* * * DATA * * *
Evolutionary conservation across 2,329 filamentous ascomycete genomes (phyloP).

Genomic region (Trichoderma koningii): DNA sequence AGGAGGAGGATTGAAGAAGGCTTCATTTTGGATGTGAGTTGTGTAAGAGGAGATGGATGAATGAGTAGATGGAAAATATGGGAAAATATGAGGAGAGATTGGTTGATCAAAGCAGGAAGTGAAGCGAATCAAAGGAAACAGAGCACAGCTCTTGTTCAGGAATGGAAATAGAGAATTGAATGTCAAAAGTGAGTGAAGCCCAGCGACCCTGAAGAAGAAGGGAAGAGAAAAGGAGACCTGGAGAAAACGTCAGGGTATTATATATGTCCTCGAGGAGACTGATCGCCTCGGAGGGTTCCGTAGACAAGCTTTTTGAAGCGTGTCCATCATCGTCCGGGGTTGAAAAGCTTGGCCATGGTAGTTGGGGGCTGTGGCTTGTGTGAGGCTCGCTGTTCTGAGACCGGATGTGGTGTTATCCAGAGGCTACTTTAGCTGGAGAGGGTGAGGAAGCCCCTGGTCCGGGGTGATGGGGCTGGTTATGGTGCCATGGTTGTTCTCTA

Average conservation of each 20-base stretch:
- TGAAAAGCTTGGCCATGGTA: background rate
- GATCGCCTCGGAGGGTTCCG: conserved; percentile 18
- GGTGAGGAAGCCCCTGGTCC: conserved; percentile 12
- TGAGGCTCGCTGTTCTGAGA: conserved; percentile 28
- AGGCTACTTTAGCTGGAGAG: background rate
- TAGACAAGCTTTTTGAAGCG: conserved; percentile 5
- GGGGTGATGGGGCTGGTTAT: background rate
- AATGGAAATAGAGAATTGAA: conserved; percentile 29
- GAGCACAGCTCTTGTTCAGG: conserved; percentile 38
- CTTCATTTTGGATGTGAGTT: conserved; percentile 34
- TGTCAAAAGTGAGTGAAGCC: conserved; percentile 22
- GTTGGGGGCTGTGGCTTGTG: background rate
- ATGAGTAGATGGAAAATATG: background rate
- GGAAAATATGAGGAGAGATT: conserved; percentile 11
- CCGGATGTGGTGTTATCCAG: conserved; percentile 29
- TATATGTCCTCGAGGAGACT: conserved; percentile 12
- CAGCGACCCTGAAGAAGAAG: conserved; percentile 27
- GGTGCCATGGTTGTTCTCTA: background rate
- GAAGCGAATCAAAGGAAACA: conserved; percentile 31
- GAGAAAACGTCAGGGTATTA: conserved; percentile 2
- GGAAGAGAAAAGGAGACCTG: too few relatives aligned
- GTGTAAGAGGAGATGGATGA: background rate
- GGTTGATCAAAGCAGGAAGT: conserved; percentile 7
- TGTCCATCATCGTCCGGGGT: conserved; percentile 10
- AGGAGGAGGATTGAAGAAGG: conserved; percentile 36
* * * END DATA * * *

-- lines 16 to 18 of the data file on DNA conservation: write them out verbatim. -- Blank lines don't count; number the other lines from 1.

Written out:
- ATGAGTAGATGGAAAATATG: background rate
- GGAAAATATGAGGAGAGATT: conserved; percentile 11
- CCGGATGTGGTGTTATCCAG: conserved; percentile 29